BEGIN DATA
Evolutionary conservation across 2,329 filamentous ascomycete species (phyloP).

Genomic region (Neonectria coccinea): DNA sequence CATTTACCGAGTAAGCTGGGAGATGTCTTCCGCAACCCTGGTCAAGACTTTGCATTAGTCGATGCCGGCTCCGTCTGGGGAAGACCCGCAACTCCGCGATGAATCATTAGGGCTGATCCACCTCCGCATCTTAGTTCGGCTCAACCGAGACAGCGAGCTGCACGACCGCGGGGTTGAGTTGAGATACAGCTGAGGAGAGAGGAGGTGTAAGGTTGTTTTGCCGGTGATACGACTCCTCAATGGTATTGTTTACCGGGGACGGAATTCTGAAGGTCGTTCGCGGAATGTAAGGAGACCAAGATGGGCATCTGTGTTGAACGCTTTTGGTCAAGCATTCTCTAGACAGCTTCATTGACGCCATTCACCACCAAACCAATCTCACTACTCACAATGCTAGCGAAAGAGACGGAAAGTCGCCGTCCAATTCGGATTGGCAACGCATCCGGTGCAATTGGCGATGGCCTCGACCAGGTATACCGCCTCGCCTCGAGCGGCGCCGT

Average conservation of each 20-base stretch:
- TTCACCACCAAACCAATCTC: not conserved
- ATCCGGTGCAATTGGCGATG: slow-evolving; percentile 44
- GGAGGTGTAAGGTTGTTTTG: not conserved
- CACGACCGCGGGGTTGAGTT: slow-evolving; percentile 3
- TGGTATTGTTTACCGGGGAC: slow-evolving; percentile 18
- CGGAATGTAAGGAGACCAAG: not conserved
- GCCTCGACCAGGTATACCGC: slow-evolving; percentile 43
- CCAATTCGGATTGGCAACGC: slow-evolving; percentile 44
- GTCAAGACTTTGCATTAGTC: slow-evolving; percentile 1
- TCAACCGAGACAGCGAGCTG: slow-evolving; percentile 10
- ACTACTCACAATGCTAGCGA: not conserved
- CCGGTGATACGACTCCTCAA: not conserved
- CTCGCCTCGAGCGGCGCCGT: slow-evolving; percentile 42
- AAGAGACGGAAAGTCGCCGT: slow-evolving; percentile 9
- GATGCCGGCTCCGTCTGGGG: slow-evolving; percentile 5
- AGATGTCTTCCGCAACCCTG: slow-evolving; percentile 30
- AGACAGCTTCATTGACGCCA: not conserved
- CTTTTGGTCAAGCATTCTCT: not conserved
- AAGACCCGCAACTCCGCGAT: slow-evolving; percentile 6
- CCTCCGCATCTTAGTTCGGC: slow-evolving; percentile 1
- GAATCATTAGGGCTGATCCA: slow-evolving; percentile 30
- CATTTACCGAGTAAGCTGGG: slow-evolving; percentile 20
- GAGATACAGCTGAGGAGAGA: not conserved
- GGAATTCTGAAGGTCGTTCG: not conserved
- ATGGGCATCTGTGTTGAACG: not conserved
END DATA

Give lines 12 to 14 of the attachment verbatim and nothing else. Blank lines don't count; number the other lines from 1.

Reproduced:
- GTCAAGACTTTGCATTAGTC: slow-evolving; percentile 1
- TCAACCGAGACAGCGAGCTG: slow-evolving; percentile 10
- ACTACTCACAATGCTAGCGA: not conserved